I made the drive north to Jupiter to see the Mets and Cardinals Gulf Coast League teams on Tuesday, with Mets 2013 first-rounder Dominic Smith being the big ticket prospect I was hoping to see. I'll have more posted later on the other notable prospects I saw, but Smith was the one player I wanted to be sure to see. Sure enough, he was batting third and playing first base for the Mets on the afternoon, but that doesn't mean I got to see much of him.
Smith, selected 11th overall less than a month ago, was one of the most talented high school hitters in America this season. Despite having just turned 18, he's still a physical specimen despite being listed at just 6'0" 185 lbs.
His first time at bat on a fine Tuesday afternoon, Smith did not disappoint. He took a high fastball from a rehabbing Jordan Swagerty, a 23-year-old who has pitched as high as Double-A, and with a smooth left-handed stroke, he turned on, and got on top of, the pitch and drove it in the right-center gap for a double. It was simply a sweet piece of hitting against a more experienced pitcher.
But after that, I got to see little of Smith.
The first baseman came to bat four more times, but in those four at-bats, he saw exactly four pitches. Swinging at the first pitch on each occasion, Smith did no further damage on the afternoon, expanding the zone and swinging at pitches with which he could do little or no damage.
This isn't just a case of an aggressive hitter. This was ultra-aggressiveness, and not all in run-producing situations where young hitters sometimes tend to try to do too much. Over the span of four plate appearances, Smith came up in various scenarios. He was aggressive in all of them.
Based on this game only, as it was my first time seeing him in person, my initial reaction is that he will have to work on being more patient at the plate. Yet while at this game, a Cardinals coach who had seen already seen him once this GCL season told me that this was a polar opposite of the last time they saw him, when he was extremely patient at the plate.
Which is why it's so important to see young players multiple times. Baseball America's pre-draft write-up of Smith said that "he still wastes at-bats and chases at times," which leads me to believe that while what I saw may have been an extreme version, Smith is currently an over-aggressive hitter. Maybe today he was working on being extra aggressive. Maybe the other day, he was purposely taking pitches early in the count to work on being more selective. Who knows? In the lower levels of the minors, organizations often have players work on specific things without worrying about in-game consequences. The Mets, for instance, had a switch-hitter bat right-handed against a right-handed pitcher in two at-bats on this afternoon. That's the luxury of playing games in front of less than 20 people. Teams can work on things without scrutiny.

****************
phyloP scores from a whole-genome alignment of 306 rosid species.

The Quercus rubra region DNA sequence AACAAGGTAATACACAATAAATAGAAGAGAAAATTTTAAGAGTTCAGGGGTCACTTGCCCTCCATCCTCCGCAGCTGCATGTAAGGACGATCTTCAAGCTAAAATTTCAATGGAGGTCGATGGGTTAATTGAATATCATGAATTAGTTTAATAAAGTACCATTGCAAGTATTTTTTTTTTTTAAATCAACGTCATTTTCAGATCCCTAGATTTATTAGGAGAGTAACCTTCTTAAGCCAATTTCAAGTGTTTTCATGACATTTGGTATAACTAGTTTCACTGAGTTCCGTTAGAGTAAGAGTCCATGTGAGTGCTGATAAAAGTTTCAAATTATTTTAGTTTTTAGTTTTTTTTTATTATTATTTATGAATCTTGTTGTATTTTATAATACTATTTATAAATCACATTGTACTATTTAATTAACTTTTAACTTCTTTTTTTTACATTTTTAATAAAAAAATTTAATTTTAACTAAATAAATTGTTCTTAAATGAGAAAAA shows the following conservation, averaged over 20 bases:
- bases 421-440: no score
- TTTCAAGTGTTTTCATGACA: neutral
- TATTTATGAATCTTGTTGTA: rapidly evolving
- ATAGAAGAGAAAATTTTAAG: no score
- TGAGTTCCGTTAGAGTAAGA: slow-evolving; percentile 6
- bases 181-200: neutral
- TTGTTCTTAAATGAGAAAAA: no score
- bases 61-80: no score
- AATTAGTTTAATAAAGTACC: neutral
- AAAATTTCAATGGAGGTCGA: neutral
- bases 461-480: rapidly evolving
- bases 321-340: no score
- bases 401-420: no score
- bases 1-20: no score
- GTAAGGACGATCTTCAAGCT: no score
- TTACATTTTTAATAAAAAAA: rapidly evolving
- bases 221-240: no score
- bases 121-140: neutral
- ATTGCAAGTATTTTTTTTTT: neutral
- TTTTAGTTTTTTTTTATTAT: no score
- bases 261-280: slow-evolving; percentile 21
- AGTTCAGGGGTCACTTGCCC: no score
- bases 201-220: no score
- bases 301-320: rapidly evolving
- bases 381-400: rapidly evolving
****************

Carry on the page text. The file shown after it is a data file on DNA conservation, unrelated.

And maybe that's what Smith was doing. I don't know yet, but after I see him a few more times, I'll have a better idea.
Despite his free-swinging ways on this afternoon, however, Smith was still impressive. Even though he was hitting pitcher's pitches, he still managed to barrel up each one and even the pair of one-hoppers back to the pitcher he hit in his final two at-bats were struck relatively well. His swing path is smooth and he generates good bat speed. In the field, his actions are smooth and he's athletic for his size. He moves well in the field and has a strong throwing arm, although when throwing to second base, he does do the "Ryan Howard Sling" throw that can lead to erratic throws. On this day, however, he was fine.
Smith stood out among both teams, looking like the first-round pick that he was on a field full of later-round picks and international signees. His ultra-aggressive approach on this day isn't a condemnation of his mentality at the plate, but it is the first note in an ongoing scouting report of how he uses his ability to hit a baseball and the testament to the importance of seeing players, especially young players, multiple times.